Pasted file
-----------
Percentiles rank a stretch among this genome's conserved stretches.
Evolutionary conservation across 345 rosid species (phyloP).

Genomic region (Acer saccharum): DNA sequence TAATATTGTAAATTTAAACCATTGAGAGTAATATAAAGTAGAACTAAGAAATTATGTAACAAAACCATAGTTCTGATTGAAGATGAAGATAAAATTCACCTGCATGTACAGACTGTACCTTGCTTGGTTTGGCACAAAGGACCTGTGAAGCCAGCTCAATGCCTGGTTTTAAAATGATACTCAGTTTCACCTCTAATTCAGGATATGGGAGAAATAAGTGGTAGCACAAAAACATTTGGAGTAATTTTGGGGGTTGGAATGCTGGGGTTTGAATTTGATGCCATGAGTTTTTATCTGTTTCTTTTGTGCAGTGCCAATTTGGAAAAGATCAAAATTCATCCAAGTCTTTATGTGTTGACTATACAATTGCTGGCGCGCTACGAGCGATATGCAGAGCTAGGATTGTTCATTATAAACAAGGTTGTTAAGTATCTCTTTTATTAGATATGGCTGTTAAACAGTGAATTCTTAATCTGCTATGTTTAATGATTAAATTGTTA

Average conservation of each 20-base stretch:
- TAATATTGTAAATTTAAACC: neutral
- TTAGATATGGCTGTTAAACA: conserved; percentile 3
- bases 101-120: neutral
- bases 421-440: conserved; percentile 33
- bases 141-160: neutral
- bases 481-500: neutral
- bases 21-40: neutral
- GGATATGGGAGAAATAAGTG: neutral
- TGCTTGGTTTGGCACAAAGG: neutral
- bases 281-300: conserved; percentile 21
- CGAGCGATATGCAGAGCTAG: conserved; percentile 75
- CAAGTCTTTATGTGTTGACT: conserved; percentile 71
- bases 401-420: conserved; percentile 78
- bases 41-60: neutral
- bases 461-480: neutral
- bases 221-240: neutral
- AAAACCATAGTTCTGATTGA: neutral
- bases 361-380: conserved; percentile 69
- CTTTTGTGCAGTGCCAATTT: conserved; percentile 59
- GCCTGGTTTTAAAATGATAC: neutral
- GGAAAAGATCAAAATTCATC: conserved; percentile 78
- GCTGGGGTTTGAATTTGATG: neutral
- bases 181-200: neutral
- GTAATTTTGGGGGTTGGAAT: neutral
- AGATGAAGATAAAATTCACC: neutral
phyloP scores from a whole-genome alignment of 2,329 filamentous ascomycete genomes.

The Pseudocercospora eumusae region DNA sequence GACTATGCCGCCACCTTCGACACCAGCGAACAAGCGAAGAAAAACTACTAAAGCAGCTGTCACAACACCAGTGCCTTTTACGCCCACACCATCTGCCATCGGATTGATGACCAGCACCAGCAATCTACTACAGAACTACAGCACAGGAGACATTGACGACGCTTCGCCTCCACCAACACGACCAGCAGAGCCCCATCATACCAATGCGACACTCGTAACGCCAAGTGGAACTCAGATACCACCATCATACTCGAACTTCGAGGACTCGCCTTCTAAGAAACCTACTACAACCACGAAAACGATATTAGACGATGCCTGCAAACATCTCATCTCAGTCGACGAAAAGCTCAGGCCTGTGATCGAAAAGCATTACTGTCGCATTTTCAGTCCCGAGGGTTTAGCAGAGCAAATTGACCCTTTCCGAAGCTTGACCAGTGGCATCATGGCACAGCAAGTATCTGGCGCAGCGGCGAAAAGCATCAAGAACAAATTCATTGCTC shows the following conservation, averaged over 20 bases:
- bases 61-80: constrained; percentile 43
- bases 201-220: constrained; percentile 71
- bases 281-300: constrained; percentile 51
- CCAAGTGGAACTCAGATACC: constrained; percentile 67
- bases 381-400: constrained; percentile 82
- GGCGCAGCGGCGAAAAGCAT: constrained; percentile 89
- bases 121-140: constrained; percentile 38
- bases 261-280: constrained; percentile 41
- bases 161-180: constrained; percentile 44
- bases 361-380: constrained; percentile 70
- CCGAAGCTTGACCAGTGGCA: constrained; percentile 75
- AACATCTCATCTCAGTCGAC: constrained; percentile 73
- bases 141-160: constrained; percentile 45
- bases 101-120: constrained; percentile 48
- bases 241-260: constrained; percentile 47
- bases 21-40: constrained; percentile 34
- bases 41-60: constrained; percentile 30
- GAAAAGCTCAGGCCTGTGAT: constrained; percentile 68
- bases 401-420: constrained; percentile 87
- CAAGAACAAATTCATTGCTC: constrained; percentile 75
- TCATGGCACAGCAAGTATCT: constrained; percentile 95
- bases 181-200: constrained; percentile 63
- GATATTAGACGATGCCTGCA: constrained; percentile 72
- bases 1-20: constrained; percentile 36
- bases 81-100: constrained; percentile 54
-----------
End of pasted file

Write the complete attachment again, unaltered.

Percentiles rank a stretch among this genome's conserved stretches.
Evolutionary conservation across 345 rosid species (phyloP).

Genomic region (Acer saccharum): DNA sequence TAATATTGTAAATTTAAACCATTGAGAGTAATATAAAGTAGAACTAAGAAATTATGTAACAAAACCATAGTTCTGATTGAAGATGAAGATAAAATTCACCTGCATGTACAGACTGTACCTTGCTTGGTTTGGCACAAAGGACCTGTGAAGCCAGCTCAATGCCTGGTTTTAAAATGATACTCAGTTTCACCTCTAATTCAGGATATGGGAGAAATAAGTGGTAGCACAAAAACATTTGGAGTAATTTTGGGGGTTGGAATGCTGGGGTTTGAATTTGATGCCATGAGTTTTTATCTGTTTCTTTTGTGCAGTGCCAATTTGGAAAAGATCAAAATTCATCCAAGTCTTTATGTGTTGACTATACAATTGCTGGCGCGCTACGAGCGATATGCAGAGCTAGGATTGTTCATTATAAACAAGGTTGTTAAGTATCTCTTTTATTAGATATGGCTGTTAAACAGTGAATTCTTAATCTGCTATGTTTAATGATTAAATTGTTA

Average conservation of each 20-base stretch:
- TAATATTGTAAATTTAAACC: neutral
- TTAGATATGGCTGTTAAACA: conserved; percentile 3
- bases 101-120: neutral
- bases 421-440: conserved; percentile 33
- bases 141-160: neutral
- bases 481-500: neutral
- bases 21-40: neutral
- GGATATGGGAGAAATAAGTG: neutral
- TGCTTGGTTTGGCACAAAGG: neutral
- bases 281-300: conserved; percentile 21
- CGAGCGATATGCAGAGCTAG: conserved; percentile 75
- CAAGTCTTTATGTGTTGACT: conserved; percentile 71
- bases 401-420: conserved; percentile 78
- bases 41-60: neutral
- bases 461-480: neutral
- bases 221-240: neutral
- AAAACCATAGTTCTGATTGA: neutral
- bases 361-380: conserved; percentile 69
- CTTTTGTGCAGTGCCAATTT: conserved; percentile 59
- GCCTGGTTTTAAAATGATAC: neutral
- GGAAAAGATCAAAATTCATC: conserved; percentile 78
- GCTGGGGTTTGAATTTGATG: neutral
- bases 181-200: neutral
- GTAATTTTGGGGGTTGGAAT: neutral
- AGATGAAGATAAAATTCACC: neutral
phyloP scores from a whole-genome alignment of 2,329 filamentous ascomycete genomes.

The Pseudocercospora eumusae region DNA sequence GACTATGCCGCCACCTTCGACACCAGCGAACAAGCGAAGAAAAACTACTAAAGCAGCTGTCACAACACCAGTGCCTTTTACGCCCACACCATCTGCCATCGGATTGATGACCAGCACCAGCAATCTACTACAGAACTACAGCACAGGAGACATTGACGACGCTTCGCCTCCACCAACACGACCAGCAGAGCCCCATCATACCAATGCGACACTCGTAACGCCAAGTGGAACTCAGATACCACCATCATACTCGAACTTCGAGGACTCGCCTTCTAAGAAACCTACTACAACCACGAAAACGATATTAGACGATGCCTGCAAACATCTCATCTCAGTCGACGAAAAGCTCAGGCCTGTGATCGAAAAGCATTACTGTCGCATTTTCAGTCCCGAGGGTTTAGCAGAGCAAATTGACCCTTTCCGAAGCTTGACCAGTGGCATCATGGCACAGCAAGTATCTGGCGCAGCGGCGAAAAGCATCAAGAACAAATTCATTGCTC shows the following conservation, averaged over 20 bases:
- bases 61-80: constrained; percentile 43
- bases 201-220: constrained; percentile 71
- bases 281-300: constrained; percentile 51
- CCAAGTGGAACTCAGATACC: constrained; percentile 67
- bases 381-400: constrained; percentile 82
- GGCGCAGCGGCGAAAAGCAT: constrained; percentile 89
- bases 121-140: constrained; percentile 38
- bases 261-280: constrained; percentile 41
- bases 161-180: constrained; percentile 44
- bases 361-380: constrained; percentile 70
- CCGAAGCTTGACCAGTGGCA: constrained; percentile 75
- AACATCTCATCTCAGTCGAC: constrained; percentile 73
- bases 141-160: constrained; percentile 45
- bases 101-120: constrained; percentile 48
- bases 241-260: constrained; percentile 47
- bases 21-40: constrained; percentile 34
- bases 41-60: constrained; percentile 30
- GAAAAGCTCAGGCCTGTGAT: constrained; percentile 68
- bases 401-420: constrained; percentile 87
- CAAGAACAAATTCATTGCTC: constrained; percentile 75
- TCATGGCACAGCAAGTATCT: constrained; percentile 95
- bases 181-200: constrained; percentile 63
- GATATTAGACGATGCCTGCA: constrained; percentile 72
- bases 1-20: constrained; percentile 36
- bases 81-100: constrained; percentile 54